“Room” is a powerful indie drama with two heartbreakingly effective lead performances. Brie Larson (most recently seen as Amy Schumer’s sister in the comedy “Trainwreck”) is outstanding as Joy, and nine-year-old Jacob Tremblay is a breakout star as Joy’s five-year-old son Jack. Writer Emma Donaghue adapted her own popular novel for the screen and it’s one of the most gripping and emotional stories of the year.
At 17, Joy was approached by a man walking home from school. He then lured her into helping him find his lost dog. Sadly, there was no dog. The man took Joy and for the past seven years, has held her captive inside his 10ft. x 10ft. backyard shed. She cannot been able to escape because of a security door – only her abductor knows the four-digit code. And as often as she’s tried, no one has heard her screams from inside.
Young Jack has never experienced the outside world, only knowing what goes on inside the “Room”, as they’ve come to call their home, and what he sees on TV. Yet his Ma has created a “normal” life for him inside this prison. As in the book, Jack narrates the story, though only sporatically sharing his innocent and gut-wrenching thoughts and feelings about his life. Joy struggles every day to keep her son happy, though on the inside, understandably, she is a complete mess.
“Room” is divided into two, distinct parts. The first half is an intense and raw psychological look at this mother and son’s life inside the shed. The second deals with their world following a dramatic turn. This second act exposes even more layers as new characters (including Joy’s separated parents, played by Joan Allen and William H. Macy) are forced to deal head-on with the events surrounding this horrific situation.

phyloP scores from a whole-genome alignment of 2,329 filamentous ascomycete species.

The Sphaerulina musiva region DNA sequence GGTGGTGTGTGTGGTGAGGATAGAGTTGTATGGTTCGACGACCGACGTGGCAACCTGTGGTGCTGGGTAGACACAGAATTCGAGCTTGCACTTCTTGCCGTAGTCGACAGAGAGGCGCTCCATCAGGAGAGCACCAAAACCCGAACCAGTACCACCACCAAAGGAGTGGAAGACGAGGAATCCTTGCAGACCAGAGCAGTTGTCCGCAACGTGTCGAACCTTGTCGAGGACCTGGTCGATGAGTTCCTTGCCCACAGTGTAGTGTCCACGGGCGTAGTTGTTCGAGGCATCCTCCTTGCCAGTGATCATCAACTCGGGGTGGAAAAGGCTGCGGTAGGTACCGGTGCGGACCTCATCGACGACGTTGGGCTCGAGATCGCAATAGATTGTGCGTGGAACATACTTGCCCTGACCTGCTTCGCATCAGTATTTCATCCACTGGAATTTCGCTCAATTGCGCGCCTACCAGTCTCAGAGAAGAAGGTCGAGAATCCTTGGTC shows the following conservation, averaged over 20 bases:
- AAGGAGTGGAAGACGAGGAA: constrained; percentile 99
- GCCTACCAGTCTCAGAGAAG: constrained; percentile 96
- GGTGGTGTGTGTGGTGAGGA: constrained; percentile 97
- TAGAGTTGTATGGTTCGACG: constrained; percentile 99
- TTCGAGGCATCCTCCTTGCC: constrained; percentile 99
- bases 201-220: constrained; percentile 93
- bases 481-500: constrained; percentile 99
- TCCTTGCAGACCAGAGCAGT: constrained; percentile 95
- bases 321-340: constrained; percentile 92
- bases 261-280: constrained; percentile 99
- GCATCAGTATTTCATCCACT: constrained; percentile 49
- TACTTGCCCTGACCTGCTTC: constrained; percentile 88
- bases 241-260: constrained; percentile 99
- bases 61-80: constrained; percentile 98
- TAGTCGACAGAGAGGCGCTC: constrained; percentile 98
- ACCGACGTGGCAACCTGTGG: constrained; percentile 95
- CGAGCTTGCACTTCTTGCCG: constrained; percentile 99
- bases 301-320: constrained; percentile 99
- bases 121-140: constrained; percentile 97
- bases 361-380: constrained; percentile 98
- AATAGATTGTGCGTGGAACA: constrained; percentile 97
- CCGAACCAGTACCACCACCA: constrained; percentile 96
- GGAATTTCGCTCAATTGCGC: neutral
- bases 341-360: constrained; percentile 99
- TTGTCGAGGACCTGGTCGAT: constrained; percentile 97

Larson and Tremblay share the majority of screen time and their scenes together are touching, moving, shocking and at times simply take your breath away. Both deserve serious awards season consideration. And the supporting roles are perfectly cast and exectuted. This is a brave and important film that will leave a lasting impression. It defies the standard four walls of moviemaking by allowing a story so intimate and personal to be, at the same time, so open and universal. Credit director Lenny Abrahamson and cinematographer Danny Cohen for creating a film that, at the same time, makes you feel hopeless and hopeful, sad and uplifted, horrified and joyous.
On The Official LCJ Report Card, “Room” gets an A.
Running Time: 118 min.